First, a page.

(Almost) in the beginning were monsters. The epic battle that Moses wages early on is not with Pharaohs, but with the dragon(s?) that the creator itself had fought on the opening whisper of creation (Book of Job 26:12, Psalms 89:10) and who would again meet at the very last bits of the closing days. Behemoth, Leviathan, Rehab may all well have been monsters to these ancient folks, but they very well might look like rhinoceros or crocs or hippos to us. Monster demons like Rehab (Psalm 87:4), a slaughtering beast who would be reintroduced to a different part of the world as Tiamar who would or could also be known as the Red Sea, lifted straight from Mesopotamian mythology and placed directly into that of the Old Testament among the rest of the borrowed stories and beliefs, a problem by any other name. Following names and their cyclonic twists, and absences and sudden re-emergence through the history of storytelling is dizzying—just consult your Robert Graves on myths if you want to have your memory plumbed (the great poet and writer doing not such a poetical or writerly job in this effort). Keeping an eye on the mix and mash of gods and goddess and associated super beings from thousands of years ago, the god of the old Testament makes it very clear and precise about just who he is in his self-introduction to Moses: “I am the God thy Father, the God of Abraham, the God of Isaac, and the God of Jacob” (Exodus 3:6)
Equally almost in the beginning, again so far as the bible is concerned, are colors—before that maybe everything was black and white, or just white, or maybe just black, depending on your epistemological concept of everythingness or nothingness. (It looks like green may be the first color mentioned in the bible, (Gen 1:30 And to every beast of the earth, and to every fowl of the air, and to every thing that creepeth upon the earth, wherein there is life, I have given every green herb for meat: and it was so) though the mixing up of meat and veggie is a little confusing to me.))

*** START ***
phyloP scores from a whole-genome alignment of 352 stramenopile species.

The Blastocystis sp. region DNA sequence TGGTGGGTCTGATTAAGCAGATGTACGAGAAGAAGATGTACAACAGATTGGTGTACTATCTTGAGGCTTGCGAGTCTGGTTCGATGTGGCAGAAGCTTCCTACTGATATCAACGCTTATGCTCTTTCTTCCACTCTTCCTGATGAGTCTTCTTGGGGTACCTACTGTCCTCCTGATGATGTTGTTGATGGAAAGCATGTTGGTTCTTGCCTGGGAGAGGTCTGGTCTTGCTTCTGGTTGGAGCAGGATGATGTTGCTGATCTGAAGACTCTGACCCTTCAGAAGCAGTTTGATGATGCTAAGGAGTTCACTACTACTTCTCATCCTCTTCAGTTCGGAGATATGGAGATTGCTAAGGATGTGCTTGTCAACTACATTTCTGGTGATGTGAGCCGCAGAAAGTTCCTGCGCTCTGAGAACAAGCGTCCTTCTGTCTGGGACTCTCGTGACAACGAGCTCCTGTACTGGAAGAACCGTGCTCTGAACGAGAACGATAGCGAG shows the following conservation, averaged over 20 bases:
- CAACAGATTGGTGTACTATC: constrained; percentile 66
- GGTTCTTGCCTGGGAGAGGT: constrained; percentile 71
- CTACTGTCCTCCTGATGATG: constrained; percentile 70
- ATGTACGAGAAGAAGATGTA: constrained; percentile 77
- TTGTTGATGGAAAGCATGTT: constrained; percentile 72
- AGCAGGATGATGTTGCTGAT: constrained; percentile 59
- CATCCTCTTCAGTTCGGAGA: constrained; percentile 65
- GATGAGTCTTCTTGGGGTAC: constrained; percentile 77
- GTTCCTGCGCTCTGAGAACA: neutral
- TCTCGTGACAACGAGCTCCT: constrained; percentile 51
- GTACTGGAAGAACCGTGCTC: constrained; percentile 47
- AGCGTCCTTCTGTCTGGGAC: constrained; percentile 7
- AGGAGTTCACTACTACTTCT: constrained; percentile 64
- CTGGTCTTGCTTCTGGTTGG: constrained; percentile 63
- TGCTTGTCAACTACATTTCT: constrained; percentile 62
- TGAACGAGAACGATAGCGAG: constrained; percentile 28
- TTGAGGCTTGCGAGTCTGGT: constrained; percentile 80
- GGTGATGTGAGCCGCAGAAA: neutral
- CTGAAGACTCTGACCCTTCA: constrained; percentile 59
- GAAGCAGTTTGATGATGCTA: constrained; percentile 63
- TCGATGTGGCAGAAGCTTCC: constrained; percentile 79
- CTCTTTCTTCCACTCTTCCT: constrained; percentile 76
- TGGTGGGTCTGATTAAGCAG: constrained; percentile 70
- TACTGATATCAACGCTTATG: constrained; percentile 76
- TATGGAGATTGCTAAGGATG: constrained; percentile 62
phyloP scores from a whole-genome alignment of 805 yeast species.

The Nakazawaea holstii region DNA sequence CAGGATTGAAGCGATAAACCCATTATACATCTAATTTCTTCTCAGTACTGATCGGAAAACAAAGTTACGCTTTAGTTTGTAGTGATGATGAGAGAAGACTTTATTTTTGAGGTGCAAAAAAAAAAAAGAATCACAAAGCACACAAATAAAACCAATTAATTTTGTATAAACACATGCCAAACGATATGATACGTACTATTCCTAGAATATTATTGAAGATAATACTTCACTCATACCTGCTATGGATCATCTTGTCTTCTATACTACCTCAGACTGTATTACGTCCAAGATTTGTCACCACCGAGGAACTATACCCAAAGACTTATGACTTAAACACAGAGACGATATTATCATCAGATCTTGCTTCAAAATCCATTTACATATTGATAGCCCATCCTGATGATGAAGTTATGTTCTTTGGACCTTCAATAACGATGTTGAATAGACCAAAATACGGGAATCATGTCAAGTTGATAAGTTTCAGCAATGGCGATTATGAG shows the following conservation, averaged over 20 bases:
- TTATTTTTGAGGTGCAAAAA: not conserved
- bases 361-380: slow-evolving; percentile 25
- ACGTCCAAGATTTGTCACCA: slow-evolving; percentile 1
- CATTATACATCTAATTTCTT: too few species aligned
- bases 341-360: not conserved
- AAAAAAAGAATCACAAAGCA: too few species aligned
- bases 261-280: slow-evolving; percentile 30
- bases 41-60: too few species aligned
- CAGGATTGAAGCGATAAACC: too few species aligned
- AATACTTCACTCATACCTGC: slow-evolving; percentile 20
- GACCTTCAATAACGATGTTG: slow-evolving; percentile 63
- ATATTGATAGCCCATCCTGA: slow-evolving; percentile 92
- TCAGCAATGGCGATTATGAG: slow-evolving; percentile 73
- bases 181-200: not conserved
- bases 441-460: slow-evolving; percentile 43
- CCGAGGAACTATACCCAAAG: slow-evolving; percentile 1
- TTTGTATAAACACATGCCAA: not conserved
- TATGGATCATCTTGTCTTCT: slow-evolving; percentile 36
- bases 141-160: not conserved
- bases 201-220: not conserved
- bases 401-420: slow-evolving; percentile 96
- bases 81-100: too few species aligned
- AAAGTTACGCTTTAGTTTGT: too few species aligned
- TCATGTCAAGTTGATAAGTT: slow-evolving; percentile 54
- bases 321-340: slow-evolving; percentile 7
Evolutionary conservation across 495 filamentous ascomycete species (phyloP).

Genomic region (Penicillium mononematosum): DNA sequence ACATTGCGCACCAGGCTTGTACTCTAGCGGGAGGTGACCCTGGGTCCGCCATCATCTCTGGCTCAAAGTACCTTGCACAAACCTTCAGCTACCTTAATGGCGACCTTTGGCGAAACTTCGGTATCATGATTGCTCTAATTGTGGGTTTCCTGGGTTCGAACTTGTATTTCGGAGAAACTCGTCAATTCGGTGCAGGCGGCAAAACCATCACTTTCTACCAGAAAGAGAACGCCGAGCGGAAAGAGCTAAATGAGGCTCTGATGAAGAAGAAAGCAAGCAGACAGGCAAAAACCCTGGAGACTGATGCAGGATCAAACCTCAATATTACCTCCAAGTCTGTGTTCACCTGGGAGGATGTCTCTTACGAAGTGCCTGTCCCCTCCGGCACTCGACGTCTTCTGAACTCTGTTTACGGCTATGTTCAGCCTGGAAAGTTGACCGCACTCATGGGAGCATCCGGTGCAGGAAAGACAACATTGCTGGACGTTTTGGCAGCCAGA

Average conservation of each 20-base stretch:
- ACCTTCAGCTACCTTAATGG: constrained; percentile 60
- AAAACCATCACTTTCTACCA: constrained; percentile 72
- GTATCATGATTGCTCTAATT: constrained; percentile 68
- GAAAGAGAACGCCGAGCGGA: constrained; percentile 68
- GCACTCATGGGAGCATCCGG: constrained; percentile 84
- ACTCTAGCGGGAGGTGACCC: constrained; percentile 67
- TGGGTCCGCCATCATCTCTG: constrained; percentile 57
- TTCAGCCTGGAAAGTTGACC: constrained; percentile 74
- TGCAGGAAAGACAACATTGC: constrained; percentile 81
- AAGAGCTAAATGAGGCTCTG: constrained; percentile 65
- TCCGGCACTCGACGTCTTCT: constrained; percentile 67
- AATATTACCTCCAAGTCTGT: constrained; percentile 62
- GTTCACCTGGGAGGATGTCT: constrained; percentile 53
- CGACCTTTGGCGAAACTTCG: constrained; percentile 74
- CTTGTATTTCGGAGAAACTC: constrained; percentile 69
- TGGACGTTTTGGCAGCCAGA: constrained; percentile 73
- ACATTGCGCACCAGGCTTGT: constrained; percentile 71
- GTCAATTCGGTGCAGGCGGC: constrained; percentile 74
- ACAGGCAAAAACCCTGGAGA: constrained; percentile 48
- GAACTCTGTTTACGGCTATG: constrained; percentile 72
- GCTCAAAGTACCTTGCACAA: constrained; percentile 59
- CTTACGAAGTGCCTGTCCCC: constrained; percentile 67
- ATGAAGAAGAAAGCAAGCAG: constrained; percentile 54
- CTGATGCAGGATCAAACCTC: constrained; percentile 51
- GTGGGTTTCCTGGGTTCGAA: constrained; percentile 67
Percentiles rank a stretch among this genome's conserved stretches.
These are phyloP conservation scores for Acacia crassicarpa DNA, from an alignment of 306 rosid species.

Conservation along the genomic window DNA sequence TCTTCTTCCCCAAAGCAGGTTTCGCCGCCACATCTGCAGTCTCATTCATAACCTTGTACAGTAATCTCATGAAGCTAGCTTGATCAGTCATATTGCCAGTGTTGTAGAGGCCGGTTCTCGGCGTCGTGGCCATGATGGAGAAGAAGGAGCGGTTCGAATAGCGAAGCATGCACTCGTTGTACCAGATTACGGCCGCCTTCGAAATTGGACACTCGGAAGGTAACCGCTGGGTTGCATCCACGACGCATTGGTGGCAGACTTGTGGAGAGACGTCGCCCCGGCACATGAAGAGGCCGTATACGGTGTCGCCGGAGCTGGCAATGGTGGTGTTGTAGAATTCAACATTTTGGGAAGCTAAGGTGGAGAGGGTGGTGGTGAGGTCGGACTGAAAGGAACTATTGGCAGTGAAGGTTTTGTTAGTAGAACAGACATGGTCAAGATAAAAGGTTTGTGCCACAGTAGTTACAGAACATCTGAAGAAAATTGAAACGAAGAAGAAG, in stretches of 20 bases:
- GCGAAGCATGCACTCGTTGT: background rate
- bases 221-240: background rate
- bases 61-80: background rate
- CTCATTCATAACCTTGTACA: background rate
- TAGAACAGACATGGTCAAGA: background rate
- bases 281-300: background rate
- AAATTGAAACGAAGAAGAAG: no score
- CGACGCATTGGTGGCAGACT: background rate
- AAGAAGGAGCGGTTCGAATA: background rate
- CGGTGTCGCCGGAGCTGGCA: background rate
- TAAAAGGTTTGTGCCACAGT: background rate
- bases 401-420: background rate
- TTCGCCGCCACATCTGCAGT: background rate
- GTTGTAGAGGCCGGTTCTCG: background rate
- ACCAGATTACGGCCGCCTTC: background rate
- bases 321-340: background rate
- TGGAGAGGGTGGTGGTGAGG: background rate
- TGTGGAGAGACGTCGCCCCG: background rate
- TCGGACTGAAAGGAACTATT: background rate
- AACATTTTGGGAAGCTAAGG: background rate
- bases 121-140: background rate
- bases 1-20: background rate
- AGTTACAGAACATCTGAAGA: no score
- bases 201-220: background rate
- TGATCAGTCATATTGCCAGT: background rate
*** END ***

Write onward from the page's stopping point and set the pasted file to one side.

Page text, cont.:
Over the years color names themselves have creepethed among themselves like a vocabularic ocean, a fluid dynamic of naming. Names have flowed across their individual spectra, some names sticking, some not; the originator of the concept of the naming of "red", the original namer of the color, lost to the earliest and deepest part f the collective human memory.
I don't know where many of the names of colors come from, or why. Index to Color Names and Color Numbers of the Standard and Season Color Cards of America (published and created by the Textile Color Card Association), and published in 1923, is filled with color names whose meaning and origin are a mystery and whose necessity seem to hinge on sunspots. Which is fine, though it might be interesting to have had color names more dependent on that which went before. Like the names of the streets on most of Connecticut Avenue in D.C. are alphabetical, and once the first 26 letters or so are monosyllabicly employed, the second set starts with two syllables, and then three. It is a system that usefully indicates where long the long avenue you might be. It might be useful to employ such a method in color names; or not.
And I suspect it would be "or not", unless the poetry and art and music inherent in these formulations would be imaginatively employed
But on to the color names: Ambulance, Basketball, Bosom, Cowboy, Squirrel, Chit, Old, Nymph, Old mephisto, Pelt, Racket are examples of some of the mystery colors.
Some names which were part of institutionalized racism I'm sure are now gone: Arab, Negro, African; Bagdahd (?), Bombay Brown, Coolie Yellow, Coolie, Congo Brown, Egyptian Husk, Hankow (yellow), Kyoto Yellow, Korea Yellow, Mandarin Yellow, Punjab Brown, Kafir, Tar Baby.
But I've got to say, even though the names may not have much to do with the colors, most of the names in the pamphlet sound quite lovely, and many are yummy: London Smoke, Log Cabin, Leadville, Madonna, Naked, Pitchpine, Pompeii, Prelate, Smoked Pearl, Swamp, Lucky Stone, to name a few. Overall I doubt that this is what Newton, Goethe, Chevreul, Rood, Maxwell and the rest had in mind when they were figuring out what color *is*, but I do think that all of them had large enough poetic natures (Newton the weakest and Goethe by far the strongest) to appreciate the occasional beauty of naming. The unbelievable Shakespeare seems not to have spent that much time on color (so far as I know, and I don;'t much about the Bard), but (in a dear-sweet-god understatement) other people did: people like Richard Feynman synesthesically thought in mathematical color terms, others created musical instruments which would produce color from music while most of the rest of the world produced music which conveyed color, and on and on. And then of course there's the whole world of art.
But I won't go there now--I just wanted to follow this loose thread in what seemed to be a pretty inert pamphlet--in the end it opened itself to a lot of possibilities with just a little thinking.